Dispelling the myths about DMARC

Good hygiene has been in the news a fair
amount in recent weeks and months, leading us all to pay substantially more
attention to washing our hands – for longer – and to diligently covering our
coughs. The fact that this guidance needs to be shared anew every flu season
highlights just how important a sense of urgency, and regular reminders on how
to act, are in stemming the spread of infection. The same is true when it comes
to our behavior online. Evidence suggests that a regime of foundational
measures, reflecting prioritized, essential tasks to defend against avoidable
dangers in cyberspace, does in fact work to substantially reduce overall risk.

This is one of the reasons why the Cybersecurity
Tech Accord signatories endorsed the Paris Call for Trust and Security in

and committed ourselves to working on implementing
its principle focused on improving cyber hygiene. This includes both ensuring
that the Cybersecurity Tech Accord companies themselves adopt and implement
good practices, but also – and perhaps more importantly – working on making
cyber hygiene measures available and accessible at scale, and particularly in
communities with limited financial and technical resources.

We are therefore delighted to be working on
this issue together with the Global Cyber Alliance, an international
non-profit organization that has made eradicating global cyber risk its sole
mission. For the past two years, they have been working on efforts to improve
email security, including driving the wider adoption of Domain-based
Message Authentication, Reporting & Conformance (DMARC)
, an email authentication
policy and reporting protocol that helps prevent impersonation attacks via email
– something which the Cybersecurity Tech Accord has also enthusiastically supported

DMARC ensures that legitimate email is
properly authenticated against established Domain
Keys Identified Mail (DKIM
) and Sender Policy
Framework (SPF)
standards, and that fraudulent activity appearing to come
from domains under the organization’s control is blocked. We encourage all organizations
to utilize resources made freely available by the Global Cyber Alliance, including
their implementation guide, and also want to take this opportunity to dispel
a number of myths that have emerged around DMARC in particular.

Myth #1: It’s used on email domains only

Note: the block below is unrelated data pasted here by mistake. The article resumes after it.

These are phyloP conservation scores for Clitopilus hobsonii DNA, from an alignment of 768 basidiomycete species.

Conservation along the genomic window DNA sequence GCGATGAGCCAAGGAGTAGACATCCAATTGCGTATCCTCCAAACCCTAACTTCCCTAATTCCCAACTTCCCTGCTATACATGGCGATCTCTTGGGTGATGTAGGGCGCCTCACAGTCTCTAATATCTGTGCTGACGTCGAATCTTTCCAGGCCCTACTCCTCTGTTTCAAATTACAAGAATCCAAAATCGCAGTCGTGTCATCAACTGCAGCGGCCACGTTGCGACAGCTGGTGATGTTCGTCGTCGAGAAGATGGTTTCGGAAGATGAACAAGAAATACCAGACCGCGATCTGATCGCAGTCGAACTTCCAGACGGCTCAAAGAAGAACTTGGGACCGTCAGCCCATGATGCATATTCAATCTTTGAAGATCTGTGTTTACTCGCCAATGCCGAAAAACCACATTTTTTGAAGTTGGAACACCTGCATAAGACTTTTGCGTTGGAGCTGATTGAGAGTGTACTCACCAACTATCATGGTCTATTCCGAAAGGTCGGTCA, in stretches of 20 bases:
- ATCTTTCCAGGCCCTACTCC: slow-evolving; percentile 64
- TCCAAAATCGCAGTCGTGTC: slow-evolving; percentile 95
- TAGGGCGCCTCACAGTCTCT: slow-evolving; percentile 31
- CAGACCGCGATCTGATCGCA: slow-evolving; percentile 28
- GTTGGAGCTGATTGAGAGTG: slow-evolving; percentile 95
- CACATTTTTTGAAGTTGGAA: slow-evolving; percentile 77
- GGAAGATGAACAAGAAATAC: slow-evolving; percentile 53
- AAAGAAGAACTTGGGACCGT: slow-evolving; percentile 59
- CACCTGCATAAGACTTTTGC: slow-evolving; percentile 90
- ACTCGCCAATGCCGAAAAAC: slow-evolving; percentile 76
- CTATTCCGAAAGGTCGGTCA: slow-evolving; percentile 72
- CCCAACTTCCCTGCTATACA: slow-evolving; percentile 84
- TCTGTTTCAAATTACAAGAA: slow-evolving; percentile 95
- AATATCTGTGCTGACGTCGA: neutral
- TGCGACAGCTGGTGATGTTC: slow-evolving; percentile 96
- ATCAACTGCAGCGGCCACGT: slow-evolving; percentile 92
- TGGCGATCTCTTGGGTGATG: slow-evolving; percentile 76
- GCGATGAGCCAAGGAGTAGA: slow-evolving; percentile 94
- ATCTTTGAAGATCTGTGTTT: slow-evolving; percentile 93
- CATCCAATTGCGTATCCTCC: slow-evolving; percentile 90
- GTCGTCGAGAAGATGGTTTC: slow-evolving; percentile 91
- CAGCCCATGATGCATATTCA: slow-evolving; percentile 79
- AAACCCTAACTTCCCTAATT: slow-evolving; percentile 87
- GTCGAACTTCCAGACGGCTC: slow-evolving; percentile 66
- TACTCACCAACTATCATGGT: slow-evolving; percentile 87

ANY domain can be impersonated and used in phishing attacks,
so we need to do more than just securing the domains used to send mail. 
Every domain owned by your organization should be secured with its own DMARC

Myth #2: It’s a Silver Bullet

DMARC is not an inoculation against every cyber risk. It
protects only one type of spoofing and should never be used alone. All
organizations need a layered defense when it comes to securing email, and DMARC
is an important layer but still only one. Your organization may also use other
secure email mechanisms, such as DNS-Based
Authentication of Named Entities (DANE
) or Message Transfer Agent Strict
Transport Security (MTA-STS)
(as well as others).

Myth #3: It’s not good for privacy

With DMARC, you can view who is sending emails on your
domain’s behalf, thus protecting privacy by preventing hackers from using your
domain to send suspicious messages within your organization or to your
customers. In this way, DMARC reporting actually prioritizes privacy above
other secure email practices. 

Myth #4: It’s easy

Starting the implementation of DMARC may be relatively
simple, but the real work – and the most important part – comes with analyzing
reports and adjusting your policy levels for enforcement, which can be more

Myth #5: It’s going to negatively impact my email

DMARC actually improves the delivery rate of the email
you send to customers and others.

 Myth #6: It’s only for large entities

Every organization with a public-facing domain can be vulnerable
to spoofing and phishing, regardless of size.  DMARC needs to be
implemented by ALL organizations, from small startups to Fortune 500

Email remains a preferred attack method for impersonation and fraud. Whether it’s sophisticated nation-state attacks, targeted phishing schemes, business email compromise or ransomware, such attacks are on the rise at an alarming rate and are also increasing in their sophistication. It is therefore imperative that organizations employ technologies such as DMARC to reduce both the specific threats to their entity, as well as to improve the resilience of the Internet more broadly to help keep us all safe online.

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